A law to regulate India’s multi-billion dollar assisted reproduction industry has been in the works for some time. The draft Assisted Reproductive Technologies Regulation Bill-2010 will be presented to Parliament this winter, and even many inside the ART industry are eager to see it come to fruition. The first-of-its-kind Bill to control and monitor cases of surrogacy in the country has been drafted by the Ministry of Health and Family Welfare, along with the Indian Council for Medical Research (ICMR) and has been sent to the law ministry for approval.
India has become a major destination for foreign couples to hire surrogates to bear their children. This has been made possible by the legalization of commercial surrogacy in India in 2002. It has also been facilitated by the lack of stringent laws on surrogacy India and its low cost in the country. While surrogacy in the US may cost around $50,000 to $100,000, it costs only around $ 25,000 in India. Besides, India offers advanced medical care facilities and the added advantage is that most doctors speak English and can communicate well with foreign couples. In fact, commercial surrogacy in India is all set to become a $2.3 billion-worth industry. Couples, including gay and lesbian couples, from all over the world, have benefited from the surrogacy options available in the country.
India may have been a booming centre of ‘reproductive tourism’ for several years, but it took the complicated case of Japanese baby Manji — born to an Indian surrogate mother — to bring into relief the fact that the law hasn’t managed to catch up with the burgeoning baby industry. But this is set to change now, with India set to be the only country in the world to legalize commercial surrogacy. The proposed rent-a-womb law, if passed in the parliamentary session, will clearly be one of the friendliest laws on surrogacy in the world.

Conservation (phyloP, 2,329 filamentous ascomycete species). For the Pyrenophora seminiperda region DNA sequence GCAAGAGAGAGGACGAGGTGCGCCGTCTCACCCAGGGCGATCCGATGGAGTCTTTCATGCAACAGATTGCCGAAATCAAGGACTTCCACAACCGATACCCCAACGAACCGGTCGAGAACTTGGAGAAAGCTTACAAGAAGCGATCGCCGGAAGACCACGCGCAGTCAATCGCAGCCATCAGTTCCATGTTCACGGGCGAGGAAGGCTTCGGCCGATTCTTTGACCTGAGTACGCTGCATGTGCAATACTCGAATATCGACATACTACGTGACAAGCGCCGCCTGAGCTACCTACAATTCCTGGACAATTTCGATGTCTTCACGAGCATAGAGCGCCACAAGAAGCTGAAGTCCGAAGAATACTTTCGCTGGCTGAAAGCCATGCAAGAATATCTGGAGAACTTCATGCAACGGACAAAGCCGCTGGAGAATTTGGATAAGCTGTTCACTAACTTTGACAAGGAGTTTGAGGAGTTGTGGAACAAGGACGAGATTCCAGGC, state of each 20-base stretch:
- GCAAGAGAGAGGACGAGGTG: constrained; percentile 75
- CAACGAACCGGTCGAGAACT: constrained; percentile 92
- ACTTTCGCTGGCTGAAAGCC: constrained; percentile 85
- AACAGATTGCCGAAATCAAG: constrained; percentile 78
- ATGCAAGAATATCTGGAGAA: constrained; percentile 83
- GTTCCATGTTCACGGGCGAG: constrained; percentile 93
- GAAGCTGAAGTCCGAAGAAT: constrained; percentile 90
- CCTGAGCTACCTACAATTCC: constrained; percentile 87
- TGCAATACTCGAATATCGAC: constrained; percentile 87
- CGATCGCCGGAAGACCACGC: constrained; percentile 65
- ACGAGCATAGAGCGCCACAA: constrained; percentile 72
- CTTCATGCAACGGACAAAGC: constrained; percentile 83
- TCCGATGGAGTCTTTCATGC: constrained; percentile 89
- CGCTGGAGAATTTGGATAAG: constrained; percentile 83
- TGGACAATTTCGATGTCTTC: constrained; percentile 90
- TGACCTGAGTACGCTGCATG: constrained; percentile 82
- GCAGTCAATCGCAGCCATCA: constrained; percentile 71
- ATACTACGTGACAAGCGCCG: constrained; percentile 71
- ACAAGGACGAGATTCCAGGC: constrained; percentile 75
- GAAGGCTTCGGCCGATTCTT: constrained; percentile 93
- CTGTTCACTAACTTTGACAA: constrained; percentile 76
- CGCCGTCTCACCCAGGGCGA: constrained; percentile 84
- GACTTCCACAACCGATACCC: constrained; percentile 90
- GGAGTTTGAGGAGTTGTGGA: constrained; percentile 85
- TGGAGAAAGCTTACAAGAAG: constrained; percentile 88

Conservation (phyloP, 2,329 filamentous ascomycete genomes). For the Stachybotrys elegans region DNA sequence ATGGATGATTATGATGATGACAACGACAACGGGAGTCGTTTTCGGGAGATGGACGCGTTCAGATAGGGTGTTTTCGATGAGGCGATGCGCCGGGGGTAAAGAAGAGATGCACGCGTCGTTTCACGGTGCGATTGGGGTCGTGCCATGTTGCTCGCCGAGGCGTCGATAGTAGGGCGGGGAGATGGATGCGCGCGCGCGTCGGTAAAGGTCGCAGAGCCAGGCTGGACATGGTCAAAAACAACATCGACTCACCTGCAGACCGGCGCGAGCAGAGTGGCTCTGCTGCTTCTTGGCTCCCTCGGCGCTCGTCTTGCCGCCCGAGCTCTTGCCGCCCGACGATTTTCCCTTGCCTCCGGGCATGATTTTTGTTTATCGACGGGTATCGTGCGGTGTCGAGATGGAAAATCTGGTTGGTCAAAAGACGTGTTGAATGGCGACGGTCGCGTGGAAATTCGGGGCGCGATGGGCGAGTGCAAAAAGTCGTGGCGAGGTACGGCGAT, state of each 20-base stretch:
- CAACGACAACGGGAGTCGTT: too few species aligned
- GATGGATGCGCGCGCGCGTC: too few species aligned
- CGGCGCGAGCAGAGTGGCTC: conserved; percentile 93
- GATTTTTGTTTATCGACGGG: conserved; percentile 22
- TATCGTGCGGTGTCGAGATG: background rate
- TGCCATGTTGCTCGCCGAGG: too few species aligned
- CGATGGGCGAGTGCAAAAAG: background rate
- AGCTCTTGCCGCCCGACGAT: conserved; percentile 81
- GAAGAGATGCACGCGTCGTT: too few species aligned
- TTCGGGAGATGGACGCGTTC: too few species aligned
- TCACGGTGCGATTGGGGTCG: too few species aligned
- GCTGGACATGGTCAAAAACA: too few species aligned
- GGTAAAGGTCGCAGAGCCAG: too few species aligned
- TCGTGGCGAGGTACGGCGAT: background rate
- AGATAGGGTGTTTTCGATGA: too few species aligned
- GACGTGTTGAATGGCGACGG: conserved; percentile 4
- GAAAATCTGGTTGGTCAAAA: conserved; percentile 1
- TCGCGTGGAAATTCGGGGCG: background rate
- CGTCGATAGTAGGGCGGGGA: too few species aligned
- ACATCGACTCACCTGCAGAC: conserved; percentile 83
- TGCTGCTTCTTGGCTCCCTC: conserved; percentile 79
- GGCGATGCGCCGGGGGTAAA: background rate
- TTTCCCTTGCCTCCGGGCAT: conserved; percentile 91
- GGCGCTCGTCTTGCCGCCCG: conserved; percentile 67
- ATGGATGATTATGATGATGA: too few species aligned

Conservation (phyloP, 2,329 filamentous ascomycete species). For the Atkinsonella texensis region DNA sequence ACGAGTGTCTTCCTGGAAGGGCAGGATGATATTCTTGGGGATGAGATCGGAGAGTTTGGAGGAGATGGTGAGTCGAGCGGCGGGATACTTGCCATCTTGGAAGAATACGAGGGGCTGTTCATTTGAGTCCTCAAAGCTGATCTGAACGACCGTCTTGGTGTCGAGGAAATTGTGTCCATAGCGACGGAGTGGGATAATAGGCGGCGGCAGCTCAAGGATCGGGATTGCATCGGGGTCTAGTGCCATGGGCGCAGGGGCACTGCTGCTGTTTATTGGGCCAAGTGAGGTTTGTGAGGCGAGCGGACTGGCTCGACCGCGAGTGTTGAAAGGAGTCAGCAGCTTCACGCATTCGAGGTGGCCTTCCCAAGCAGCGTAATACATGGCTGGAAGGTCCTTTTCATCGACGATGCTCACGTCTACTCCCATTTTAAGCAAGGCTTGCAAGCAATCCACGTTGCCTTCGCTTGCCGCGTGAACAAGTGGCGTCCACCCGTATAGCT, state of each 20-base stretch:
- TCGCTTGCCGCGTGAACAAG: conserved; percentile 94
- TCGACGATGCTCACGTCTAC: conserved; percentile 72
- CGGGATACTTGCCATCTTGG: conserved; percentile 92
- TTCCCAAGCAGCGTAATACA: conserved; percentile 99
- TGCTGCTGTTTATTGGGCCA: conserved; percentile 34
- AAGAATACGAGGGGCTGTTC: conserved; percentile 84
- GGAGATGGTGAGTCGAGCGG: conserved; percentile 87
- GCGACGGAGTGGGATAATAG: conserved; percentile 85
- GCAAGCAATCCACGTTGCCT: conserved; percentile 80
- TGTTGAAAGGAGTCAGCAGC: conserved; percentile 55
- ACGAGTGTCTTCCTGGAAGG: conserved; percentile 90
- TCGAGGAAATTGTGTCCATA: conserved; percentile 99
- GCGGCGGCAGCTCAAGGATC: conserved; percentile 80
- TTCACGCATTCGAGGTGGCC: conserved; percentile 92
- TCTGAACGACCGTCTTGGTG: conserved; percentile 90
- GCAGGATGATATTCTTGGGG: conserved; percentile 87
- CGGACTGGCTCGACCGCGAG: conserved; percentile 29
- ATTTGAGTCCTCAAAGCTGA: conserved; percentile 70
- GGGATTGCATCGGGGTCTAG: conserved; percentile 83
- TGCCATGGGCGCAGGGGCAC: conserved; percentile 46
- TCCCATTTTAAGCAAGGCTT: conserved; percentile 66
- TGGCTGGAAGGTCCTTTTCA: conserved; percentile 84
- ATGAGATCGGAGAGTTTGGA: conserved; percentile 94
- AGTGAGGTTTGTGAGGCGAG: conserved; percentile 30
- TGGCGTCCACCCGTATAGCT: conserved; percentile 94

India's booming, and much publicized, surrogacy industry may soon feel the effects of significant regulatory developments. The 35-page bill seeks to regulate India's heavily market-driven fertility industry, and introduces a number of policies ranging from clinic regulation to restrictions on ART access.
Some points that are worth noticeable in Indian Surrogacy Bill ,which the bill formally includes are:
1) Surrogacy shall not be available to "patients for whom it would normally be possible to carry a baby to term."
2) Surrogacy contracts shall be legally enforceable.
3) Married women need their husband's consent in order to become a surrogate.
4) Surrogates shall not undergo embryo transfer more than three times for the same couple.
5) Egg donor identities shall remain strictly confidential.
6) There shall be a detailed accreditation process for fertility clinics and gamete donor banks.
7) The Department of Health Research shall establish and manage a "national ART registry."
8) The only "couples" eligible for ART shall be those "having a sexual relationship that is legal in India." (This would apparently exclude gay couples.)